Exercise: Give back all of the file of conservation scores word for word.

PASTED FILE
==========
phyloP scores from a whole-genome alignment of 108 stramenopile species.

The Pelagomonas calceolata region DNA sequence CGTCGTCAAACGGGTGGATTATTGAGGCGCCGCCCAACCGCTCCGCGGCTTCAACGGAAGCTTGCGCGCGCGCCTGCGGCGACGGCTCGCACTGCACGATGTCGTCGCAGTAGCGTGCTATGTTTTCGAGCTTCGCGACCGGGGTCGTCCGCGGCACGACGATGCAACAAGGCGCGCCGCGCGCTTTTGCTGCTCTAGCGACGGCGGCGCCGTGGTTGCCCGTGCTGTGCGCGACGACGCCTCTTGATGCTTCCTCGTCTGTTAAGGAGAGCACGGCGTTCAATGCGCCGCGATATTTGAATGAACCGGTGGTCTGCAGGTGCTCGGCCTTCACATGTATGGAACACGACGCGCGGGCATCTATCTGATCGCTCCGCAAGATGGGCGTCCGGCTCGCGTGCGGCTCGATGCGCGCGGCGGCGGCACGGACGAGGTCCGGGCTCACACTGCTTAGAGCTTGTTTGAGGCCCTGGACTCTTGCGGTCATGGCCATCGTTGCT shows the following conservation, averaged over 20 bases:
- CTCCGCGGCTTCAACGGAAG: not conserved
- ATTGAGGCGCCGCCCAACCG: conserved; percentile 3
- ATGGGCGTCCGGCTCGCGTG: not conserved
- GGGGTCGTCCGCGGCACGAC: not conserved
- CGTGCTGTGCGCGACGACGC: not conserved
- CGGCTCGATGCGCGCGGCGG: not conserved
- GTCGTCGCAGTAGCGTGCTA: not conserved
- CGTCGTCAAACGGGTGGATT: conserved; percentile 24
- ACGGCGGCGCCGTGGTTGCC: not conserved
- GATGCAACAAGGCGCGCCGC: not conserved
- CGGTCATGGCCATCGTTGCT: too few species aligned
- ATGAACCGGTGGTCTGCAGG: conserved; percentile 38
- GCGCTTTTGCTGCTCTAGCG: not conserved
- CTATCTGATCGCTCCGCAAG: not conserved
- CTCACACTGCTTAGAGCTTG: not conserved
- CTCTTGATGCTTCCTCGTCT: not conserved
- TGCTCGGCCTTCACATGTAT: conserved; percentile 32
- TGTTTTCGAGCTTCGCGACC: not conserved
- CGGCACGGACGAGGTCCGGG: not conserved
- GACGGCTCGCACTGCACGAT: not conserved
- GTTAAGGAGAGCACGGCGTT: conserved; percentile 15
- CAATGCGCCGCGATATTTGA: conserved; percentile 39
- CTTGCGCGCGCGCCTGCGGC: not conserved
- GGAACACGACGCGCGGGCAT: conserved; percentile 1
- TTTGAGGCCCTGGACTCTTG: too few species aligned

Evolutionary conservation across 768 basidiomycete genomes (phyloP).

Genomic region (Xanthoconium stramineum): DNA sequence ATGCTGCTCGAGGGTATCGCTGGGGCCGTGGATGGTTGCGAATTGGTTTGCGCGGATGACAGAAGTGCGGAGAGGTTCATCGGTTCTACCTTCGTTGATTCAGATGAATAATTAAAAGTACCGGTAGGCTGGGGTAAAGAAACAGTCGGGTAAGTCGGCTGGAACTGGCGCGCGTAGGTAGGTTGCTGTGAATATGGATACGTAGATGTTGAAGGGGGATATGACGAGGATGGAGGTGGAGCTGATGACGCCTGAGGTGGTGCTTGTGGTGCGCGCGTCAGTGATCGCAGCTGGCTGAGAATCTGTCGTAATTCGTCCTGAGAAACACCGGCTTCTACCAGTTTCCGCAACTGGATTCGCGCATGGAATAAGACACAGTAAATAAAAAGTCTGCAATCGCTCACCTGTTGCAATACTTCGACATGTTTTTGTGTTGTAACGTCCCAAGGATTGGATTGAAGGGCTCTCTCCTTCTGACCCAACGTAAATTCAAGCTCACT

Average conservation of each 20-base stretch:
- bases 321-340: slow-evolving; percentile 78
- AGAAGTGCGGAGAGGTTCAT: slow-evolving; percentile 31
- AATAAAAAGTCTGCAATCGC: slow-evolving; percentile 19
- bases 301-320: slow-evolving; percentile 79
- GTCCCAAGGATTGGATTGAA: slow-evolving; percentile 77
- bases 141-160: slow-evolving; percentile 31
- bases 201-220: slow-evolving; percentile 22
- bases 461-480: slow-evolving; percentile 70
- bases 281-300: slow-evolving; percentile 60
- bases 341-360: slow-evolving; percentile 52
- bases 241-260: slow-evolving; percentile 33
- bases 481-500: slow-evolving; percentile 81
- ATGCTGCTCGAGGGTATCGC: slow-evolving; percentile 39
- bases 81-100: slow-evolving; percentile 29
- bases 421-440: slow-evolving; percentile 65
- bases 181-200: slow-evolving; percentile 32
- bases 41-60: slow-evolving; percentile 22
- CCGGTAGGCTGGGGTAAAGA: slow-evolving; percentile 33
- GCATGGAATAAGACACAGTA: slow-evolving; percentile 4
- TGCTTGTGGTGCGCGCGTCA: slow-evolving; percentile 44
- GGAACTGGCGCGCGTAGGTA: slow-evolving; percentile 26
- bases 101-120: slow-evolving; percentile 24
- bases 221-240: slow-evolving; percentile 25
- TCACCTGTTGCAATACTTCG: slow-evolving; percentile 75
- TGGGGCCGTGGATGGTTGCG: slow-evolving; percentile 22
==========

phyloP scores from a whole-genome alignment of 108 stramenopile species.

The Pelagomonas calceolata region DNA sequence CGTCGTCAAACGGGTGGATTATTGAGGCGCCGCCCAACCGCTCCGCGGCTTCAACGGAAGCTTGCGCGCGCGCCTGCGGCGACGGCTCGCACTGCACGATGTCGTCGCAGTAGCGTGCTATGTTTTCGAGCTTCGCGACCGGGGTCGTCCGCGGCACGACGATGCAACAAGGCGCGCCGCGCGCTTTTGCTGCTCTAGCGACGGCGGCGCCGTGGTTGCCCGTGCTGTGCGCGACGACGCCTCTTGATGCTTCCTCGTCTGTTAAGGAGAGCACGGCGTTCAATGCGCCGCGATATTTGAATGAACCGGTGGTCTGCAGGTGCTCGGCCTTCACATGTATGGAACACGACGCGCGGGCATCTATCTGATCGCTCCGCAAGATGGGCGTCCGGCTCGCGTGCGGCTCGATGCGCGCGGCGGCGGCACGGACGAGGTCCGGGCTCACACTGCTTAGAGCTTGTTTGAGGCCCTGGACTCTTGCGGTCATGGCCATCGTTGCT shows the following conservation, averaged over 20 bases:
- CTCCGCGGCTTCAACGGAAG: not conserved
- ATTGAGGCGCCGCCCAACCG: conserved; percentile 3
- ATGGGCGTCCGGCTCGCGTG: not conserved
- GGGGTCGTCCGCGGCACGAC: not conserved
- CGTGCTGTGCGCGACGACGC: not conserved
- CGGCTCGATGCGCGCGGCGG: not conserved
- GTCGTCGCAGTAGCGTGCTA: not conserved
- CGTCGTCAAACGGGTGGATT: conserved; percentile 24
- ACGGCGGCGCCGTGGTTGCC: not conserved
- GATGCAACAAGGCGCGCCGC: not conserved
- CGGTCATGGCCATCGTTGCT: too few species aligned
- ATGAACCGGTGGTCTGCAGG: conserved; percentile 38
- GCGCTTTTGCTGCTCTAGCG: not conserved
- CTATCTGATCGCTCCGCAAG: not conserved
- CTCACACTGCTTAGAGCTTG: not conserved
- CTCTTGATGCTTCCTCGTCT: not conserved
- TGCTCGGCCTTCACATGTAT: conserved; percentile 32
- TGTTTTCGAGCTTCGCGACC: not conserved
- CGGCACGGACGAGGTCCGGG: not conserved
- GACGGCTCGCACTGCACGAT: not conserved
- GTTAAGGAGAGCACGGCGTT: conserved; percentile 15
- CAATGCGCCGCGATATTTGA: conserved; percentile 39
- CTTGCGCGCGCGCCTGCGGC: not conserved
- GGAACACGACGCGCGGGCAT: conserved; percentile 1
- TTTGAGGCCCTGGACTCTTG: too few species aligned

Evolutionary conservation across 768 basidiomycete genomes (phyloP).

Genomic region (Xanthoconium stramineum): DNA sequence ATGCTGCTCGAGGGTATCGCTGGGGCCGTGGATGGTTGCGAATTGGTTTGCGCGGATGACAGAAGTGCGGAGAGGTTCATCGGTTCTACCTTCGTTGATTCAGATGAATAATTAAAAGTACCGGTAGGCTGGGGTAAAGAAACAGTCGGGTAAGTCGGCTGGAACTGGCGCGCGTAGGTAGGTTGCTGTGAATATGGATACGTAGATGTTGAAGGGGGATATGACGAGGATGGAGGTGGAGCTGATGACGCCTGAGGTGGTGCTTGTGGTGCGCGCGTCAGTGATCGCAGCTGGCTGAGAATCTGTCGTAATTCGTCCTGAGAAACACCGGCTTCTACCAGTTTCCGCAACTGGATTCGCGCATGGAATAAGACACAGTAAATAAAAAGTCTGCAATCGCTCACCTGTTGCAATACTTCGACATGTTTTTGTGTTGTAACGTCCCAAGGATTGGATTGAAGGGCTCTCTCCTTCTGACCCAACGTAAATTCAAGCTCACT

Average conservation of each 20-base stretch:
- bases 321-340: slow-evolving; percentile 78
- AGAAGTGCGGAGAGGTTCAT: slow-evolving; percentile 31
- AATAAAAAGTCTGCAATCGC: slow-evolving; percentile 19
- bases 301-320: slow-evolving; percentile 79
- GTCCCAAGGATTGGATTGAA: slow-evolving; percentile 77
- bases 141-160: slow-evolving; percentile 31
- bases 201-220: slow-evolving; percentile 22
- bases 461-480: slow-evolving; percentile 70
- bases 281-300: slow-evolving; percentile 60
- bases 341-360: slow-evolving; percentile 52
- bases 241-260: slow-evolving; percentile 33
- bases 481-500: slow-evolving; percentile 81
- ATGCTGCTCGAGGGTATCGC: slow-evolving; percentile 39
- bases 81-100: slow-evolving; percentile 29
- bases 421-440: slow-evolving; percentile 65
- bases 181-200: slow-evolving; percentile 32
- bases 41-60: slow-evolving; percentile 22
- CCGGTAGGCTGGGGTAAAGA: slow-evolving; percentile 33
- GCATGGAATAAGACACAGTA: slow-evolving; percentile 4
- TGCTTGTGGTGCGCGCGTCA: slow-evolving; percentile 44
- GGAACTGGCGCGCGTAGGTA: slow-evolving; percentile 26
- bases 101-120: slow-evolving; percentile 24
- bases 221-240: slow-evolving; percentile 25
- TCACCTGTTGCAATACTTCG: slow-evolving; percentile 75
- TGGGGCCGTGGATGGTTGCG: slow-evolving; percentile 22